Wednesday, 1 August 2012

UK: England and Wales: Stone Rolls distinguished and the extra-territorial effect of section 213 of the Insolvency Act 1986

Sir Andrew Morritt CVO, the Chancellor of the High Court, gave judgment earlier this week in Bilta (UK) Ltd v Nazir [2012] EWHC 2163 (Ch). The case concerned claims brought by a company's liquidators against the sole directors of the company (one of whom owned all of the company's shares) in respect of alleged fraudulent trading, and breaches of duty including section 172 of the Companies Act 2006, arising from their depriving the company of its ability to meet VAT obligations arising from carbon credit trading.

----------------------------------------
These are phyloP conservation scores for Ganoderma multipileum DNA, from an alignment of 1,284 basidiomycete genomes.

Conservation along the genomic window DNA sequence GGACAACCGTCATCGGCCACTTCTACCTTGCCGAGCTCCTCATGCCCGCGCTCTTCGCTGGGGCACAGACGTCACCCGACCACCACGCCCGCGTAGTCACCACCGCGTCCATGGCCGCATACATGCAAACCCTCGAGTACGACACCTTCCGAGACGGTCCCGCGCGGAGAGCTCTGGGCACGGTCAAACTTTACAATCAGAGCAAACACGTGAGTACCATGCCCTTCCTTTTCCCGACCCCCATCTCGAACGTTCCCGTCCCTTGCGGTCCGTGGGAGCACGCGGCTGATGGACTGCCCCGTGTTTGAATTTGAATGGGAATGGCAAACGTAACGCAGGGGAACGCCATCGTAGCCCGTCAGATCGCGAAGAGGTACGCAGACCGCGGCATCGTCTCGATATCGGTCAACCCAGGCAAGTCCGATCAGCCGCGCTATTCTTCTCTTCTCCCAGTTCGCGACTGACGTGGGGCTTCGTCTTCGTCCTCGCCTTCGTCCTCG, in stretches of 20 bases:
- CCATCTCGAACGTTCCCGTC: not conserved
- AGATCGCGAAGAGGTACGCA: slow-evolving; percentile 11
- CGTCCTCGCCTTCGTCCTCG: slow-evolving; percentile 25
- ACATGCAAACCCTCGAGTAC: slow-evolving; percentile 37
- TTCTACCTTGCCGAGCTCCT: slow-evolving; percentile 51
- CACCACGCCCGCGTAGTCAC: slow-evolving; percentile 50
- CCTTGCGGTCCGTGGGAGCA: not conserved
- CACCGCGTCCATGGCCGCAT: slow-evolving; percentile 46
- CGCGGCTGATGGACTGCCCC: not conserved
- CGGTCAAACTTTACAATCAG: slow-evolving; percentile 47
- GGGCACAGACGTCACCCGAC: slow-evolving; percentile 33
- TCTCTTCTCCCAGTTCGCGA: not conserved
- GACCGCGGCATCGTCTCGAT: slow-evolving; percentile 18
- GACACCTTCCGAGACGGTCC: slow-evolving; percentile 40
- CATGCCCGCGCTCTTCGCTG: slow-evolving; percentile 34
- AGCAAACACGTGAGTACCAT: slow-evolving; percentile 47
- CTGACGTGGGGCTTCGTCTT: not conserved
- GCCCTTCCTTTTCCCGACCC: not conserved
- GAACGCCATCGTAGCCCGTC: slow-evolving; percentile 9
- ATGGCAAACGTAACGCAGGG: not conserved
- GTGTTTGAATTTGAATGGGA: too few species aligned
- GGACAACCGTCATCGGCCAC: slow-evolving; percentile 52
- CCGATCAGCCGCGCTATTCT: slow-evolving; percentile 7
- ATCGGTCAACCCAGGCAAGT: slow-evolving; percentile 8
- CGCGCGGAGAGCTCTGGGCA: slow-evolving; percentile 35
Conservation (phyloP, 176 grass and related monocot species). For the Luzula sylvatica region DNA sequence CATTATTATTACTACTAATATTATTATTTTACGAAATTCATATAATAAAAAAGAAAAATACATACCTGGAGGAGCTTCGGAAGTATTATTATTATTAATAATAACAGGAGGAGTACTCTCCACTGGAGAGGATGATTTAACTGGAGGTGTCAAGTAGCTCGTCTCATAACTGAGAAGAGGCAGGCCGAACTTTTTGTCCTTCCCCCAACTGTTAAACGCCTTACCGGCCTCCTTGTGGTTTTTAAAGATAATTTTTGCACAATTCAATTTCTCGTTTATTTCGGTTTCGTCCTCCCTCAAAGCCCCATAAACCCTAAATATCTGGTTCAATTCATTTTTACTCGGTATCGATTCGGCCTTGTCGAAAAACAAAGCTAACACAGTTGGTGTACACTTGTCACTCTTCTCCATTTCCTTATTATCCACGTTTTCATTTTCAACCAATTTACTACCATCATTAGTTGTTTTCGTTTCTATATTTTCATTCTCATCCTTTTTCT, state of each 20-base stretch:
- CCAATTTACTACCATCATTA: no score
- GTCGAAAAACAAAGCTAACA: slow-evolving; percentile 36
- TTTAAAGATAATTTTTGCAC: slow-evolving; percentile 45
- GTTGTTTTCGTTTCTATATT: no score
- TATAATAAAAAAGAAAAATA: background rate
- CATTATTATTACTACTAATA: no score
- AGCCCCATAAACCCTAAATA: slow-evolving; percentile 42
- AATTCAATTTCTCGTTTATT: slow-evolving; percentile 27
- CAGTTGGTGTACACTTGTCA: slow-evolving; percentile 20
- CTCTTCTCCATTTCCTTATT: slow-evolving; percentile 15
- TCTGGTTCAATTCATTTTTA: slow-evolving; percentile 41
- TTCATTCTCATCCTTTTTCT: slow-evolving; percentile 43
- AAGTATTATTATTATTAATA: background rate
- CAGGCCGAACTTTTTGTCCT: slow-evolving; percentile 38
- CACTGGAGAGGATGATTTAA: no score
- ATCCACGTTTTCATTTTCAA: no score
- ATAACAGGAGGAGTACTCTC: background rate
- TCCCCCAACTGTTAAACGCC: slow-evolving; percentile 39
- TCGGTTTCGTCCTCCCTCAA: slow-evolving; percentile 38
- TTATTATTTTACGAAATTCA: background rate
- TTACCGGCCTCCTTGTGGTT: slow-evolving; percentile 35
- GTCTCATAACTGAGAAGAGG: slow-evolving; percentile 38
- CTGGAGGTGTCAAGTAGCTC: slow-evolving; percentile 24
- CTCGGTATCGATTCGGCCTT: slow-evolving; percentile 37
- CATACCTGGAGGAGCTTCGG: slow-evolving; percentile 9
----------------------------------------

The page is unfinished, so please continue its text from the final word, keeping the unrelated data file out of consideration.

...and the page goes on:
The decision is noteworthy for a couple of reasons. First, it was held that section 213 of the Insolvency Act 1986 - the fraudulent trading provision - had extra-territorial effect. Second, the judge firmly rejected the argument that the claim against the directors was precluded by the ex turpi causa non oritur actio principle. His Lordship distinguished the facts before him from those in Moore Stephens v Stone Rolls Ltd [2009] UKHL 39 and stated that the ratio decidendi therein did not apply to cases in which the claim was based on a breach of duty encompassing persons or interests other than the fraudsters in corporate form. Section 172 of the Companies Act 2006 was one such duty, the Chancellor stating that the interests of creditors "... are within the scope of the duties of directors at least where the company is or may become insolvent. S. 172 ... is statutory recognition of the principle to that effect recognised by Dillon LJ in West Mercia Safetywear Ltd v Dodd [1988] BCLC 250" (para. [37]).

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